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10947 Posts
Member #: 17

SouthPark, Colorado

Hey you guys!

Figured I'd share a few thoughts and also get feedback from you guys on other stuff you've learnt or experienced as lots of us have learnt the hard way through trial and error!

So, I've been struggling with my welding of late and figured I'd share some stuff.
Welder: Miller 210Dx with air-cooled torch and pedal control. Almost always reach for 2% lanthanted tungsten as it's good for welding everything - I don't even re-grind after welding different materials or process (DC > AC for example).

Several reasons why things went off the rails are listed below.

1) I didn't realise that my eyesight was disappearing on me. I already had the weakest "cheater lenses" in my miller welding helmet, but have now bumped to a 2.0 lens. Night and day difference.

2) I just couldn't get a consistent focus on the arc in AC mode when doing ally. I grind my tungsten's on a bench grinder, using the left wheel to rough the shape the "wrong way" (circumferentially) as its a lot quicker, then switch to the right wheel to grind axially to finish - always making sure that I remove the material leaving none of the previous grind. Incindetally, I cut comtaminated tungstens with a disc cutter, so as not to contaminate the wheel.

I've been blaming tungstens, gas, everything. The inconsistency is what really annoyed me.

I then purchased one of those hand-held tungsten grinders (that look like an overpriced dremmel) and suddenly I have a perfect, focused arc... What the fudge has happened? I follow the same process of my grinding routine, but add this last stage, and its night-and-day consistent from grind to grind. I even re-faced my "finishing" wheel, but it's simply not as good as I believe it used to be. Contamination perhaps? Or maybe it's just rougher as its reduced in dia (unlikely) or have I personally got better and more critical over time?

I've seen some folks using belt sanders, or even a smooth flap-wheel on the angle grinder. What do you use? After experimenting, I'm sure that Arc scatter caused by "correct technique, but poor results" has been hindering my alloy tig skills for a long time. *angry* *angry* *angry*

3) Next thing I realized is that the arc would appear "hazy".
Not blurred, but hazy... This of course made detailed welds a challenge. This I figured out last night. The lighting above where I sit at my bench, depending on if I'm looking forwards or more looking down, was glaring into my helmet and adding just enough light inside my helmet to cause this effect. Another inconsistency that took me forever to figure out - VERY frustrating again. Not too sure how to address this - maybe adding some of those "diffuser lenses" (like in offices) over the lighting around the welding table, but I fixed it immediately for now by throwing a hat on while welding lol...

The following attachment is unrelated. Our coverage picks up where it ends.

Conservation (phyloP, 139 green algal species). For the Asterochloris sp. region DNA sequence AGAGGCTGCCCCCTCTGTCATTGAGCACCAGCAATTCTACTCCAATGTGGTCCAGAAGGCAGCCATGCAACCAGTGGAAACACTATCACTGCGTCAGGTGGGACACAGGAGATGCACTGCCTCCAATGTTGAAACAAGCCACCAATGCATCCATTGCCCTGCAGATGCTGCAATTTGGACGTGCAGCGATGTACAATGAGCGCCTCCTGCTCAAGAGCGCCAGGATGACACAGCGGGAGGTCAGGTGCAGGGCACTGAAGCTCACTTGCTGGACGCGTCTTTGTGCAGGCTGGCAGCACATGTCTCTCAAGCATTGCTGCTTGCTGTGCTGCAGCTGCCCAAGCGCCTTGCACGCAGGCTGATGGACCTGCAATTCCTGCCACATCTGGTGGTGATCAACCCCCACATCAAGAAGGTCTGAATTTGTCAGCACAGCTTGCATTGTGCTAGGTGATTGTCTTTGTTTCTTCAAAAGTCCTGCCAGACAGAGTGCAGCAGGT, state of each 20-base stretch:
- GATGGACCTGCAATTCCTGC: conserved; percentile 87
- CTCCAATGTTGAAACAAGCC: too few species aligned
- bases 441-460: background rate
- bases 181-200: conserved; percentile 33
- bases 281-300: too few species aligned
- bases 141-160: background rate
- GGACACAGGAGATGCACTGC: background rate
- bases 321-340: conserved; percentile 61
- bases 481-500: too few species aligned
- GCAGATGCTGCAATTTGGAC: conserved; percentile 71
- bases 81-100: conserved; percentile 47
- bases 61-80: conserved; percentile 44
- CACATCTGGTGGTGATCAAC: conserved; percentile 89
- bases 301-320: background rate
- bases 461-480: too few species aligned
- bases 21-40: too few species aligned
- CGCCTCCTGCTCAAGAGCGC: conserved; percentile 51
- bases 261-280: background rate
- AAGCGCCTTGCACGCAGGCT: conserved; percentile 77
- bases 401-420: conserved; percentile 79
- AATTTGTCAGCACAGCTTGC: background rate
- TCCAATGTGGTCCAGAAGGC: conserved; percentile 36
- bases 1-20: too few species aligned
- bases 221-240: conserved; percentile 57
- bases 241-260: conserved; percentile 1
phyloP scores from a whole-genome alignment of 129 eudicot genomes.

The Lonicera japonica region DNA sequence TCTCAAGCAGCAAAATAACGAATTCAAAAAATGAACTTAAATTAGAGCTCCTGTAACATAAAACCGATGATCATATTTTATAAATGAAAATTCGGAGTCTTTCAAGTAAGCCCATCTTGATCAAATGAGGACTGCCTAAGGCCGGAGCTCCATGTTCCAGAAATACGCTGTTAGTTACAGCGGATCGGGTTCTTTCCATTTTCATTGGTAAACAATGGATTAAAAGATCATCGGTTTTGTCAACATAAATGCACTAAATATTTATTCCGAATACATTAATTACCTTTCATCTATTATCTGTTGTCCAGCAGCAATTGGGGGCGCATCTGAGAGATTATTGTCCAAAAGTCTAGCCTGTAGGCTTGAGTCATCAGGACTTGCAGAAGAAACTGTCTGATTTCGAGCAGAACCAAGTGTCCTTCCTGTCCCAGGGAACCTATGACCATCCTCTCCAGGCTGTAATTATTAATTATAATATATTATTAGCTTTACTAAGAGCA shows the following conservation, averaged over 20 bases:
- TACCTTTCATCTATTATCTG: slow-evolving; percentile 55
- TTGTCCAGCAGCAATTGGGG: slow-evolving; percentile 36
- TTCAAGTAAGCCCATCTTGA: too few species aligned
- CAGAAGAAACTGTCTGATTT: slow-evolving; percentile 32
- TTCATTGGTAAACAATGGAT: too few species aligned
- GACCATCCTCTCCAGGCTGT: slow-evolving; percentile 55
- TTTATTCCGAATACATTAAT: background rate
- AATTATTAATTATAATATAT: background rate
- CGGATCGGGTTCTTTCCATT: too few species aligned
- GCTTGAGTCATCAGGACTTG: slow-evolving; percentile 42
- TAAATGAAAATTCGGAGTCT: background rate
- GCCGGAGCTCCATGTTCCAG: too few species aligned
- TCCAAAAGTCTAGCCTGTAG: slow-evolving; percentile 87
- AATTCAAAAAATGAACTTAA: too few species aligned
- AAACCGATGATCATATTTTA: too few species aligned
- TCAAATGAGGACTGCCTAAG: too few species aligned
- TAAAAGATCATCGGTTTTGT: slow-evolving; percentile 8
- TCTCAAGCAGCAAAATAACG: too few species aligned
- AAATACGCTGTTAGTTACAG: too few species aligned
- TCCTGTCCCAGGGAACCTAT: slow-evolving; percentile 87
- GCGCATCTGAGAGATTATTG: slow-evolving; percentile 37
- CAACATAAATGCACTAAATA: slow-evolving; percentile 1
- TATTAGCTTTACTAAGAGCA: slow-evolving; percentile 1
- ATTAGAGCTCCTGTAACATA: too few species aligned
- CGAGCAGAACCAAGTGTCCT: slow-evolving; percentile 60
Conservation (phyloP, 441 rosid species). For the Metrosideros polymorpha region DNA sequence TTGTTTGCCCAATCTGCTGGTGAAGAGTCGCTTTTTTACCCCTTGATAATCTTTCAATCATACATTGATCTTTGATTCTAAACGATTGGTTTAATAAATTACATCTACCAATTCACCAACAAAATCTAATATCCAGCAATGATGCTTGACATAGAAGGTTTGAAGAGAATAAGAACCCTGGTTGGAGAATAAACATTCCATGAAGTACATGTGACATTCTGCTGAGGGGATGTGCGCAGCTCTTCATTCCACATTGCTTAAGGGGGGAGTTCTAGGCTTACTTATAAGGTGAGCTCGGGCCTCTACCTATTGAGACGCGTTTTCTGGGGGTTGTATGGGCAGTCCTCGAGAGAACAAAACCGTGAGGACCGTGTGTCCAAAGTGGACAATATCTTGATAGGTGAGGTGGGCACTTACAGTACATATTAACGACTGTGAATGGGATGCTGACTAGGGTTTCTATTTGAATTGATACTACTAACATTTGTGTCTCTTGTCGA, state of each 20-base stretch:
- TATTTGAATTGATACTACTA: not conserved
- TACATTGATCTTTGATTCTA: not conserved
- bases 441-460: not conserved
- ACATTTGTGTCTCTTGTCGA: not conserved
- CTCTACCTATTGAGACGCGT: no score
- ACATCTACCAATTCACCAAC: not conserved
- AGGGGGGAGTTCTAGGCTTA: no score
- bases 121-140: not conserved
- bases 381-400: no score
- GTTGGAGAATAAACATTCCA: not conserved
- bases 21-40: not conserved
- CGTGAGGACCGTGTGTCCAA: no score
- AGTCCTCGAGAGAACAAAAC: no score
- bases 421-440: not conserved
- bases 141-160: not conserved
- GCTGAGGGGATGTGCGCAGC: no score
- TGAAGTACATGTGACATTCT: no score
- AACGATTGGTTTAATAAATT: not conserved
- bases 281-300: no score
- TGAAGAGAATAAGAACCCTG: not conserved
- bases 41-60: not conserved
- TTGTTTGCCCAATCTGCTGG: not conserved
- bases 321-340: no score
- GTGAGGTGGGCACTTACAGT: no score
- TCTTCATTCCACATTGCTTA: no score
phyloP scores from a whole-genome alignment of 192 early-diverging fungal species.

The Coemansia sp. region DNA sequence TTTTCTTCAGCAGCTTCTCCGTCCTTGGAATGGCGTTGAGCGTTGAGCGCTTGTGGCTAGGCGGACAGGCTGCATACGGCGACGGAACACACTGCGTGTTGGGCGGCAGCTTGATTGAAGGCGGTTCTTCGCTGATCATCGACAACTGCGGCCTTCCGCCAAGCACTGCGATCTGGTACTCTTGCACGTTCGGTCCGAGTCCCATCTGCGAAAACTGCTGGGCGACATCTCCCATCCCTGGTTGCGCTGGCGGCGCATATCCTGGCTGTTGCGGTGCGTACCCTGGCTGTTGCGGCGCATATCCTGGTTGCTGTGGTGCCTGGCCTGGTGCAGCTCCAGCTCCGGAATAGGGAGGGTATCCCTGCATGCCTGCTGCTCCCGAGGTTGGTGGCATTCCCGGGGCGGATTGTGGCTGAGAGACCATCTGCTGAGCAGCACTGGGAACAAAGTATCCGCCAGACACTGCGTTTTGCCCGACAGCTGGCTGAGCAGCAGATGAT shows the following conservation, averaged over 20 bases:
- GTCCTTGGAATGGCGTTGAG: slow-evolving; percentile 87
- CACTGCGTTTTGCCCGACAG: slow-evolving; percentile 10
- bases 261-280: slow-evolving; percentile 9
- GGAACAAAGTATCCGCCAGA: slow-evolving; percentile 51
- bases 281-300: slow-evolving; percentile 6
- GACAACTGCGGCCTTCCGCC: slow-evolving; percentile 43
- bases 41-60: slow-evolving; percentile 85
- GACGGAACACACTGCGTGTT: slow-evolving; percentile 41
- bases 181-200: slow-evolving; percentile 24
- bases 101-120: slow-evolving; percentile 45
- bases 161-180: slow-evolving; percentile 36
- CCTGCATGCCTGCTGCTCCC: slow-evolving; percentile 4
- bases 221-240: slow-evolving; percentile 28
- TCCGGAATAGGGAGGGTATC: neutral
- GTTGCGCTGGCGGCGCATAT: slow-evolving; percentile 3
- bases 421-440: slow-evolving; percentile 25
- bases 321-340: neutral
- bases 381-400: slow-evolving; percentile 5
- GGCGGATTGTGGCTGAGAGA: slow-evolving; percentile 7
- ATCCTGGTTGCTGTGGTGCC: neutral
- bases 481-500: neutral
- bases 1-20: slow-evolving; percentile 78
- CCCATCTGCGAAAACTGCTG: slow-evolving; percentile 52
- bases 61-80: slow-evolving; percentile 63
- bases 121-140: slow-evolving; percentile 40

4) Tungsten.
Having been using 2% lanthanated for everything, I switched to pure tungsten as part of my experimentation (when I had wrongly convinced myself that the tungsten was at fault) and realized that maybe this is the best tungsten for certain alloy welds given its characteristics to ball the tip. Welds like outside corner joints on long, consistent straight runs straight runs for example (like intercooler end tanks).
I need to do more practicing on this - what are your experiences?

Cheers, and I hope everyone is doing good in these weird times!

Edited by TurboDave16V on 16th Oct, 2020.

On 17th Nov, 2014 Tom Fenton said:
Sorry to say My Herpes are no better

Who remembers this first time around:

Joe C

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Carlos Fandango

Burnham-on-Crouch, Essex

Ive found tungsten finish can have a big effect, i tend to "polish" them with a belt sander, ie a tickle after grinding to knock any rough finish down turning them very slowly so any marks ar longitudinal rather than spiral, also a wipe with alcohol or similar is worth while,

tungsten diameter can be a major factor, after trying to weld stainles tube with a fat tungsten ( becase I couldnt be arsed to change it) swaping to a 1.6 was like a miracle. now I always use 1.6 for stainless ( unless its a big lump) and go straight for 2.4 or 3.2 if its thicker for ally.

Tungstens material I have faffed with, but cant remember the results, but I think it was basically go with the miller recomended material

Gas I have had a bottle that gave weird results, bottle run out, and woth a new botlle and changing nothing else everything sudently worked much better. *oh well*